Plant Based Athletes

A growing number of athletes and sports nutritionists regard a whole foods plant based diet as optimal for sports performance. This is at odds with the current Australian sports nutrition paradigm which seems to have become increasingly focused on protein, largely from animal sources.

The number one nutrition issue for whole foods plant based athletes is getting enough calories. Failure to thrive on a plant based diet can simply be the result of not enough calories. Complex carbohydrate foods such as rice, pasta, potatoes and beans have only half the calorie density of meat, so twice the volume will be required to replace the meat serve on a standard plate. Put simply, you will need to fill your stomach with large serves of grains, starchy vegetables and legumes several times a day along with other vegetables and fruits.

MalcYarraTriThere are many variations of whole foods plant based (WFPB) diets. Although raw foods diets are popular with athletes, most research showing the health benefits of a plant based diet have looked at people who included cooked foods such as grains, legumes and starchy vegetables. Most WFPB experts advocate a low-fat, high carbohydrate diet for sports performance. In practical terms this means the major source of calories are the starch based foods: grains, legumes and starchy vegetables rather than nuts, seeds and oils*.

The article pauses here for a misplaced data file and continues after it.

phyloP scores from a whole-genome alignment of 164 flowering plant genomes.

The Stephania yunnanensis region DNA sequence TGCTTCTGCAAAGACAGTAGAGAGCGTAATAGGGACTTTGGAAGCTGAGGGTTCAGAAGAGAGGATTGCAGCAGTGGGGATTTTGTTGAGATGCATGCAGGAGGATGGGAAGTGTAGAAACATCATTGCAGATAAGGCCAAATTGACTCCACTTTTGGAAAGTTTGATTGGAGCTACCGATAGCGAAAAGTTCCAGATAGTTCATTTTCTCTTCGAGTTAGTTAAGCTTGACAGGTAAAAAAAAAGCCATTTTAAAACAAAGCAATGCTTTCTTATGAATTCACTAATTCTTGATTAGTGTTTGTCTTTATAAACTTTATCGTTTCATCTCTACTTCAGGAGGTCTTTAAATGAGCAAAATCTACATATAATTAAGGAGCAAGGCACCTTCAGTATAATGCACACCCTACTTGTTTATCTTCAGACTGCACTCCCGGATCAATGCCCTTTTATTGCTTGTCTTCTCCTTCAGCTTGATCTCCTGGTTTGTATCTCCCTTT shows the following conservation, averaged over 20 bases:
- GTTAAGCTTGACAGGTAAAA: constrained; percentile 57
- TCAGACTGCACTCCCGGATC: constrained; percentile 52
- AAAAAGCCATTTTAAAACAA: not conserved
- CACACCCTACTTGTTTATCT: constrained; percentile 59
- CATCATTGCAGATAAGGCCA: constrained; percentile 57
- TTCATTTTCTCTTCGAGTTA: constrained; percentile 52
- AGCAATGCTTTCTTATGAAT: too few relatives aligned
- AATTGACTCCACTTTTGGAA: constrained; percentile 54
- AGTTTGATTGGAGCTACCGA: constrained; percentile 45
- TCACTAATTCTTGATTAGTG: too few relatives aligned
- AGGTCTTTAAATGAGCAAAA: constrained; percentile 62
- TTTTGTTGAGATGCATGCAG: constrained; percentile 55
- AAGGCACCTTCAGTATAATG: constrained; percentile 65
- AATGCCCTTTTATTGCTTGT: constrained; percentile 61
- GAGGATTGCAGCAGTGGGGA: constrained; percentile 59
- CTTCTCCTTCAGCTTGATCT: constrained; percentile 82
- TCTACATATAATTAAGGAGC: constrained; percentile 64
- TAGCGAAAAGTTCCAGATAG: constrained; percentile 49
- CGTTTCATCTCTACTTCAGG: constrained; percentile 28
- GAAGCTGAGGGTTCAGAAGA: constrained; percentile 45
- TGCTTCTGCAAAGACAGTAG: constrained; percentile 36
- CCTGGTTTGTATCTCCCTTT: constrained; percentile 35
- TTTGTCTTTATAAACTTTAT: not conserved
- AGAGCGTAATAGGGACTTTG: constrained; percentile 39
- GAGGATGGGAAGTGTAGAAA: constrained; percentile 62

*NB Vegetable oils, even olive oil and coconut oil, lead to impaired blood flow (see e.g. Vogel et al) as well as being nutrient-poor food choices. See our No Oil! page.

Protein needs are easily met on a whole foods plant based diet. All whole plant foods contain protein and simply eating an adequate number of calories of a variety of plant foods will provide the recommended protein intake which is approximately 10% of total caloric intake. Note that this is the recommended quantity and is already well above the minimum. You can safely eat more protein than this by including more legumes and higher protein grains in your diet, however isolated plant protein supplements may have negative health effects and should be avoided. A diet based on whole plant foods including generous serves of fruits and vegetables will provide adequate amounts of all vitamins and minerals, with the exception of vitamin B12 which should be taken as a supplement.